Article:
Triglycerides are a type of lipid (fat) present in the bloodstream, an important indicator of heart health.
High levels of triglycerides can mean, therefore, an increased risk of heart disease and the development of other diseases associated with an unhealthy lifestyle.
The normal level of triglycerides
Monitoring the triglycerides levels in blood is as important as that of cholesterol or blood pressure. Triglycerides shall designate a particular type of fat that is found in blood composition, being actually calories from the food, which the body did not used to turn them into energy.
Triglycerides are stored in the fat cells of the body where hormones are taken when the body loses power for an energy surplus. People who usually ingest more calories than you burn, usually calories from carbohydrates and fats, are those in which it is detected the high level of triglycerides.
A simple blood test can show if triglycerides are included or not in the normal range. Official medical values in this regard are the following:
Normal level less than 150 mg/dl (less than 1.7 milliliter);
Unsafe 150-199 mg/dl (between 1.8 and 2.2 milliliter);
High level 200-499 mg/dl (between 2.3 and 5.6 milliliter);
Very high mg/dl 500 (over 5.7 milliliter);
American Association of Heart Health says that a triglyceride level of 100 mg/dl or less is optimal and beneficial to improve heart health.
The difference between triglycerides and cholesterol
Triglycerides and cholesterol are two separate types of fats circulating in the bloodstream. Triglycerides store unused calories and provide energy to the body, while cholesterol is used in the construction of cells and some hormones.
Both types of fats cannot dissolve in blood; they travel in the body by proteins that carry lipids (lipoproteins).
Triglycerides and the risk of heart attack and stroke
Although it is not clear why this occurs, the high level of triglycerides may contribute to hardening of the artery walls, leading to a considerably increased risk of developing stroke, cardiac infarction and heart disease.
Studies also show that too many triglycerides in the blood, multiplies 4 times the risk of installing a heart attack or a stroke.
Triglycerides and type 2 diabetes
The same high level of triglycerides may be a sign of installation of insulin resistance, which means that the body no longer uses insulin (the hormone that controls the metabolism of blood sugar) properly.
When it no longer fulfills the functions of insulin, glucose does not reach the cells, the blood sugar level increases and type 2 diabetes is installed. Untreated, this condition becomes a major threat to health. To control it, it is necessary to carefully monitor the diet and blood sugar levels, subject to a regular program of exercise, excess weight loss, compliance with medication prescribed by specialist etc.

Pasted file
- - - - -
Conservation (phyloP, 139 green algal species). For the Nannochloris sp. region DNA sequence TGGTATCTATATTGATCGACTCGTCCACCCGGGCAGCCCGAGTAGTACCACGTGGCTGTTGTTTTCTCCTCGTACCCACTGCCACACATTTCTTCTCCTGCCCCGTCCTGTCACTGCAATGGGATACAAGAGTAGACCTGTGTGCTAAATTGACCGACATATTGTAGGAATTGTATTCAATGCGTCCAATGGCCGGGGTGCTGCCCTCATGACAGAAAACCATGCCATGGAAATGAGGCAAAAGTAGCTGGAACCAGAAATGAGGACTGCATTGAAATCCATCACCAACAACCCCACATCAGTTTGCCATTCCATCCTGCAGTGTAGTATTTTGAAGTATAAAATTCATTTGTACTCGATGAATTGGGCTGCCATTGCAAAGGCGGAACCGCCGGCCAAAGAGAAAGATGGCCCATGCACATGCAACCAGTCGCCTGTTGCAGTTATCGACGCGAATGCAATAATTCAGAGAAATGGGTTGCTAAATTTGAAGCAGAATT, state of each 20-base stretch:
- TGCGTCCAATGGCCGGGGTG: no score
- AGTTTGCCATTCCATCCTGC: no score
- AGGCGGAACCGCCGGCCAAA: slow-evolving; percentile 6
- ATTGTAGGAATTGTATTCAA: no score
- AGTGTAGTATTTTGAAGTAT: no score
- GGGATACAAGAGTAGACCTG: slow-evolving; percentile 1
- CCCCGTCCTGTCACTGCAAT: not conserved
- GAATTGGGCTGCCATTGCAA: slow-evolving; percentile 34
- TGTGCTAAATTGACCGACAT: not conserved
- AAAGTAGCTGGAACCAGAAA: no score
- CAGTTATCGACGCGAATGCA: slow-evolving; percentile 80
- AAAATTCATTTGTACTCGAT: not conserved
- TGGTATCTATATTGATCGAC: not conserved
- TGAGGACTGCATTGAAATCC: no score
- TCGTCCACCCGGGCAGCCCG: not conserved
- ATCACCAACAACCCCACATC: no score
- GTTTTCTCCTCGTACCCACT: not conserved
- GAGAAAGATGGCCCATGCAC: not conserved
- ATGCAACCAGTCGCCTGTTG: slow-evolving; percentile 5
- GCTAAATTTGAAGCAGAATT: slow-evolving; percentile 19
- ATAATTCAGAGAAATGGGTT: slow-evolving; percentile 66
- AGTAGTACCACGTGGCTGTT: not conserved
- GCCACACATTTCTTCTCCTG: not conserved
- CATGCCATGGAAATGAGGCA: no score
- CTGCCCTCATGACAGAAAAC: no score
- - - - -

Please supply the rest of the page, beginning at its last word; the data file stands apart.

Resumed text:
A regular checkup helps to detect high levels of triglycerides, and the possible installation of type 2 diabetes.
Triglycerides and pancreatic and liver disorders
When the triglyceride level is very high (over 500 mg/dl), the risk of suffering dangerous inflammation of the pancreas and the liver increases. Pancreatitis (inflammation of pancreas) can lead to permanent tissue damage. Symptoms include abdominal pain, often severe.
When are installed liver diseases, symptoms may be absent, thus aggravating the problem is tacitly to develop cirrhosis, liver point that can no longer perform the functions.
Large number of triglycerides may be a sign of too little thyroid hormone levels (announcing hypothyroidism), kidney disease or rare genetic disease that affects how the body turn fat into energy.
High levels of triglycerides are often a side effect of some medications, such as beta blockers, oral contraceptives, diuretics, steroids or drugs to treat breast cancer.
Methods to reduce high levels of triglycerides
Given that too many triglycerides actually put their health at risk, methods to reduce the level of this type of fat are essential for a long, quality life.
Losing extra weight. People who are overweight should lose between 2.5 and 5 kg, to adjust the level of triglycerides in the blood.
Reducing the number of calories in the diet. Excess calories are converted into triglycerides and deposited in fat tissues. So fewer calories in the diet means a reduced number of triglycerides in the blood.
Avoid sweet foods and refined. Simple carbohydrates such as sugar and white flour foods significantly increase the number of triglycerides.
Limiting cholesterol consumption. Doctors recommend following a diet with consumed maxim than 300 milligrams of cholesterol each day or more than 200 milligrams for people suffering from heart disease. Concentrated sources of cholesterol are foods with saturated fats, such as dairy or egg yolk.
Supplementation of healthy fat intake. Replacing saturated meat fats with monounsaturated plant sources such as olives, fruit oil and canola oil. Essential fatty acids omega-3, found in oily fish, for instance, is also beneficial in regulating triglyceride levels.
Limiting alcohol consumption. Alcohol is hypo-caloric and high in sugar, so it has a major effect on increasing the number of triglycerides.
Exercise regularly. Aim to perform a minimum of 30 minutes of exercise a day, in any form, to reduce bad LDL cholesterol in the body and the number of triglycerides.